Shortly after Lidberg’s medal, Abdulfatah got the itch again. Naturally. It happens all the time. Recently-retired wrestlers love coming back, especially when they believe there might still be a little something left in the tank. Abdulfatah was no different. “I was with him (Lidberg) all the time and I felt I could still win an Olympic medal, so I started seeing 2012 as my chance,” he says. So after a brief detour, “Bogy” was back and once again in his adopted homeland, the US. And thanks to an old friend, he was going to have his pick of coaching jobs, though it was admittedly a narrow list of options.
“I spoke with Coach Fraser and told him I didn’t care about any position, just as long as I could be both a coach and an athlete,” informs Abdulfatah, acknowledging Fraser’s influence on his start in coaching. “He said, ‘Okay, you can have a job right now’, so I started coaching and following my dreams again at the same time.” Highly-respected Northern Michigan head coach Ivan Ivanov had recently resigned, leaving an enticing slot open, which Fraser presented to him. “I wanted to still be able to compete, so for me, I was more interested in going back to the Olympic Training Center and helping out there,” he says, before adding, “It felt like the right place for me.”
Now he was back, not to where it all started, but where his original American roots had firmly took hold. It was going to be a new set of challenges. Mohamed might have offered input before, but now it was during the back-end of his career and with a newer crop of American talent coming in. Although he carried the respect of everyone in the room, that didn’t mean he was off-limits. If anything, it was the opposite. Wrestlers need other wrestlers to measure themselves against, and who better than a World champ training alongside them every day?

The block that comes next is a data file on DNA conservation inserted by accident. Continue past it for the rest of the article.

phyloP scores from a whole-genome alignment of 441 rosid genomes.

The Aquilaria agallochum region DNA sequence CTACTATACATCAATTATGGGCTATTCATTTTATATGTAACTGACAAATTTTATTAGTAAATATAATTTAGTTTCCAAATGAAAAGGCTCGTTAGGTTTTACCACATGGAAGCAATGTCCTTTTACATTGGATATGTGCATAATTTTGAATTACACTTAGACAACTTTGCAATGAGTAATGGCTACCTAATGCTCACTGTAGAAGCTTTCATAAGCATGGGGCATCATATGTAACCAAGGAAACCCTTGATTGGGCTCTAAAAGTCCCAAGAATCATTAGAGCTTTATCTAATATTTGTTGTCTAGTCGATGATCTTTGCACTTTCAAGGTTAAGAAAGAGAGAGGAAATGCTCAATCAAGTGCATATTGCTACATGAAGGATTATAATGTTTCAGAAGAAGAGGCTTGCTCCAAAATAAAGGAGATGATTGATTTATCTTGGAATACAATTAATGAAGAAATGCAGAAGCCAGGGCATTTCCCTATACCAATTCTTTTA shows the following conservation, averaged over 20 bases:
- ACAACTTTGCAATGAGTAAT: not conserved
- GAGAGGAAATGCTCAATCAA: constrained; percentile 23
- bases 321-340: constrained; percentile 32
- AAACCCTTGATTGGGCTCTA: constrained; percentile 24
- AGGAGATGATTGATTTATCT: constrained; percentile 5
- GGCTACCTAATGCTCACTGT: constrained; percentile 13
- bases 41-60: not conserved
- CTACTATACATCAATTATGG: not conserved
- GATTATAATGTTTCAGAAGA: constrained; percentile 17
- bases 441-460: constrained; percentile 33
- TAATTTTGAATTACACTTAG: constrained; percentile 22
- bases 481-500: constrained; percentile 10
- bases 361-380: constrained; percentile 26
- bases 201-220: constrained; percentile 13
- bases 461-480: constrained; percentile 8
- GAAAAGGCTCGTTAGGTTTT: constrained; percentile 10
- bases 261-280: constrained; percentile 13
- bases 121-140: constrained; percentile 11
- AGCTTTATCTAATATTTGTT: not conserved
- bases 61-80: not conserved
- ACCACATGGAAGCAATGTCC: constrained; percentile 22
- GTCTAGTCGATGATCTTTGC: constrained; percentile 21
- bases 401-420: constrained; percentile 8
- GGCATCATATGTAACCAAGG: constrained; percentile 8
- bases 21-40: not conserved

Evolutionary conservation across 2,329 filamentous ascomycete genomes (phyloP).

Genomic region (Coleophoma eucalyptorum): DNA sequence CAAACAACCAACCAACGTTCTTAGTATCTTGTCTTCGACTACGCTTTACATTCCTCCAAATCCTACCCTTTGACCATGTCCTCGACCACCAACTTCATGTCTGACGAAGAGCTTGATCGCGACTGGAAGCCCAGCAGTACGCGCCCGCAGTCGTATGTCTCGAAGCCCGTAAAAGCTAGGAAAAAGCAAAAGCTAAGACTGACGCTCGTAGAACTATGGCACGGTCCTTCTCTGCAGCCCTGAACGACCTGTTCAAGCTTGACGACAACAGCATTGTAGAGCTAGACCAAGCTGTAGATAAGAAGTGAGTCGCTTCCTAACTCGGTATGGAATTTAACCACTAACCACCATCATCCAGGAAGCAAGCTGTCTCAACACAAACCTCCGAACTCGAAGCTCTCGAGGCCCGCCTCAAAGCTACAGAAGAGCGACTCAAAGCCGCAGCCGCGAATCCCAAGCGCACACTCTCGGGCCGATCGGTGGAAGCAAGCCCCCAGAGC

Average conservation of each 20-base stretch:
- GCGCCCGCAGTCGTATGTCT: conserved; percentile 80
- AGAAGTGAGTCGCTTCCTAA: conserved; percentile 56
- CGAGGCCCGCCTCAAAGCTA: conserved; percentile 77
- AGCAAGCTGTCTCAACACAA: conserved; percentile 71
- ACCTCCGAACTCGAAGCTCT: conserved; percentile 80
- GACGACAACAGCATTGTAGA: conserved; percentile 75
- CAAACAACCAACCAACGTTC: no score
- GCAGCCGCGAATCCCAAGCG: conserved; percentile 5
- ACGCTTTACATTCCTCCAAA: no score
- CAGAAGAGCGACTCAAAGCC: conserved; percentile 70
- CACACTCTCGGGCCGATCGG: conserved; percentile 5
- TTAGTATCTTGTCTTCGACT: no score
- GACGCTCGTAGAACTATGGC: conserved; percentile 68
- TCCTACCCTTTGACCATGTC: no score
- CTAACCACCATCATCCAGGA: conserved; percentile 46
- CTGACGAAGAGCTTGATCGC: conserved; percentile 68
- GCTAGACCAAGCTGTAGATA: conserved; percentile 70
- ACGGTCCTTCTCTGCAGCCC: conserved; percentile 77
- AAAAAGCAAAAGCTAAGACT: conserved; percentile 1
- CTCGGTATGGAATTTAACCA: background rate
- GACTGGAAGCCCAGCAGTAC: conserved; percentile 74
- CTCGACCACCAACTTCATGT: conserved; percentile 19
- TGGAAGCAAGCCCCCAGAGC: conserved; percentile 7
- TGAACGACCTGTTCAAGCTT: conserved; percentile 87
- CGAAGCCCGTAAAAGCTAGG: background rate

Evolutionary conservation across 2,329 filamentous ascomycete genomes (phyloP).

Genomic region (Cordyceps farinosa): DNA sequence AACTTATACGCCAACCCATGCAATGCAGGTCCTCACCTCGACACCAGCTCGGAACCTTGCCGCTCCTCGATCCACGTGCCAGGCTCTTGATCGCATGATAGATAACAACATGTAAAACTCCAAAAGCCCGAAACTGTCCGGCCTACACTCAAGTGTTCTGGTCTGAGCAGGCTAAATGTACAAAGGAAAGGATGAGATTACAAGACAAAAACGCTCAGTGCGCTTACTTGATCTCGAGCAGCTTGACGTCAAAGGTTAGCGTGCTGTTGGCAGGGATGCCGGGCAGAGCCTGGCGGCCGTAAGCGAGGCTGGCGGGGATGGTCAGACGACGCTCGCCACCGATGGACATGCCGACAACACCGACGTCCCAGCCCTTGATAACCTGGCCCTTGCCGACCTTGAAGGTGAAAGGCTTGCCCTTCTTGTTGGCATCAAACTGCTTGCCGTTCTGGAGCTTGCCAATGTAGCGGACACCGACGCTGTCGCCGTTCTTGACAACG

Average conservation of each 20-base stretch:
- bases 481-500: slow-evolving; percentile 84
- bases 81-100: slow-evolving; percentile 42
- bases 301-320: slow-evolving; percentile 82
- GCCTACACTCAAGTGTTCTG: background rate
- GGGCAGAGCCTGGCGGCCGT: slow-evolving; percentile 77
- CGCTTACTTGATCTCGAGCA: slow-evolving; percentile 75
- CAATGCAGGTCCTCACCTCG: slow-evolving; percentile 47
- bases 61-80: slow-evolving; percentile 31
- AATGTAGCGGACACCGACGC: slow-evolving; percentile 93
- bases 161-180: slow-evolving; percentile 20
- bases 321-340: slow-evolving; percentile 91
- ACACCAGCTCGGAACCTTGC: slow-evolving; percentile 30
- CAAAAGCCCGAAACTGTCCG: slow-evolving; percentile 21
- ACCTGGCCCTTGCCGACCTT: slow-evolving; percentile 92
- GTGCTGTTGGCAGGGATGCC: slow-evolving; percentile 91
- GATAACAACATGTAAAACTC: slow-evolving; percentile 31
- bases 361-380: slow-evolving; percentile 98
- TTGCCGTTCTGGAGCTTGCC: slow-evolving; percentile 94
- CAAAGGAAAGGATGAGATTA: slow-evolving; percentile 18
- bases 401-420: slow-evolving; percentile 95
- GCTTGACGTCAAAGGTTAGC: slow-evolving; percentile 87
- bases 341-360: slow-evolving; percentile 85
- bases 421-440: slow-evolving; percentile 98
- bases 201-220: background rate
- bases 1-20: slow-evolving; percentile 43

“When I was coming up, you wanted to beat Mohamed in practice,” says 2016 Olympian Robby Smith. “I remember when I first got to the OTC, he would destroy all of us. But as I got better, more experienced and more confident, I wanted to beat him because I knew if I did, I could beat everyone else, especially in our country.” Unsurprisingly, this led to their fair share of contentious moments. “Oh, he wanted to fight you,” says Smith, laughing. “He’d come after me, charge me, and it would get heated. But then when it was over, he would also be helping me and talking to me about ways to improve.”
In his formative coaching years, that was Abdulfatah’s greatest value. That he could retain the competitive instincts necessary to a be World-level wrestler while finding ways to relate to the other athletes made him somewhat of a hybrid athlete-coach. Or coach-athlete, depending on how you prefer to see it. “When I first met him at Northern, he was still training and competing, but he would also show a technique and point things out,” remembers two-time World medalist Andy Bisek. “There was another foreigner who I worked with in January and last May, from Austria, an 85 kilo guy. But he was up there at Northern at the time, as well. We were wrestling and I remember Mohamed pointed out this opportunity that I was missing out on. I made the change and was able to score immediately.”
The growth of Abdulfatah’s coaching acumen did not interfere with his primary mission — qualifying for the 2012 London Olympics. A strong fifth-place finish at the 2011 World Championships put him on the desired track to be on, his sword still being brandished for all to see. Abudlfatah had attained two distinctions in the process; he qualified for London, his third Olympiad. He was also the only representative from an African nation to qualify.
Unfortunately, London did not yield the results he was gunning for. Abdelfatah seemed to sense that an imaginary vice was squeezing the electricity right out of him. He might be a proud resident of the United States, but he was Egypt’s boy, their best and brightest hope for Olympic fame. The media was relentless. “My phone was constantly ringing with reporters asking me, ‘Hey Bogy, are you going to bring a medal home to Egypt?’ The pressure was too much. It’s not like the United States where there are a lot of medals. They expected a lot out of me and I didn’t perform well in London.”